Holds office U.S. House District 13
North Carolina should follow the lead of our neighbors in Virginia. #ncpol
"It was a historic day for North Carolina," said Sen. Wiley Nickel, D-Wake County, who represents District 16, "This was the first time we've actually had a vote for medical marijuana so it was a real honor and a privilege to be there, to vote in the judiciary committee to advance this bill. I'm also a co-sponsor of the bill. So the time has come for medical marijuana in North Carolina. We've got 36 other states who have medical marijuana, or more, and we should join that list."
This is personal for Nickel. His father died of cancer in the 1990s at 43. His father underwent chemotherapy and radiation and used medical marijuana for his pain and to boost his appetite but did so illegally in California. Nickel said it's time to end the criminalization in North Carolina.
"He is exactly the kind of person this bill was meant to help," Nickel said. "For anyone who's gone through the end of life, somebody dying of cancer, it's very difficult. It's very tough, you know, chemo, radiation, and he used marijuana illegally during that time, and we should never, ever prevent anyone from doing the same."
S646 Marijuana Justice and Reinvestment Act
S711 NC Compassionate Care Act.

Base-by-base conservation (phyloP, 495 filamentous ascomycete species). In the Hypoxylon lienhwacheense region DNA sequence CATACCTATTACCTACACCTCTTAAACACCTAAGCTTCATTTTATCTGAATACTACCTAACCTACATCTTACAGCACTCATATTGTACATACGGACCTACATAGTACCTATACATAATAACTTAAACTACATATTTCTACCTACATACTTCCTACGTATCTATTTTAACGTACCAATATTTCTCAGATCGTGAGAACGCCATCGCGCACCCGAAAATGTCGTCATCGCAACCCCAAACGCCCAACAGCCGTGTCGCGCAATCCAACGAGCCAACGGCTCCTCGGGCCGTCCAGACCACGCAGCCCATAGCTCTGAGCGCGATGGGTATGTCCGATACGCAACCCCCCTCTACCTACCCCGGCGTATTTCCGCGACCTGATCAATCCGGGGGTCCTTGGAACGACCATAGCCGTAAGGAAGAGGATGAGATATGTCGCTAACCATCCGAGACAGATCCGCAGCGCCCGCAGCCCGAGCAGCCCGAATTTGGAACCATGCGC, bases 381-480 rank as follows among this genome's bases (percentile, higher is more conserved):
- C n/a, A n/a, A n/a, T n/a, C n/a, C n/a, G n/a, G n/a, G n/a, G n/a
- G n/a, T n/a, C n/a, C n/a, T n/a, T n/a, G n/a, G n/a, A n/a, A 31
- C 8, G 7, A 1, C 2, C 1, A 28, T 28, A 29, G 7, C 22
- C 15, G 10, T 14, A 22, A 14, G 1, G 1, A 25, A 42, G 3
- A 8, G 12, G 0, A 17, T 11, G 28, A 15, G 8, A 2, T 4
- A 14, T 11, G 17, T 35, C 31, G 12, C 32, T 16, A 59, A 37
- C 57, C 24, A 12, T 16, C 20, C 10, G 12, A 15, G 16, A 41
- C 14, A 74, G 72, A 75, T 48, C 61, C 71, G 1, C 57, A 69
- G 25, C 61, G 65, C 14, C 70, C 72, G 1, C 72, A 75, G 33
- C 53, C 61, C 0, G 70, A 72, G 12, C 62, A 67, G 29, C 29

SB58 Revise Marijuana Laws
A Publicly supports ending prohibition of marijuana for adults - cosponsor of legislation.
Voted Aye on SB168-Expand Allowed Medical Uses/Cannabis Extract which adds to the proposed changes to GS 90-94.1 to also allow the possession or use of cannabis extract to treat a medical condition diagnosed by a neurologist for which currently available treatment options have been ineffective (was only expanded to treat autism, multiple sclerosis, Crohn's disease, or Mitochondrial disease, in addition to the already allowable treatment of intractable epilepsy). Makes conforming modifications to the proposed changes to Article 5G, GS Chapter 90, Alternative Treatment Act, to include patients who have been diagnosed with a medical condition for which currently available treatment options have been ineffective. 2019
Did not respond to NC NORML's 2020 Primary Questionnaire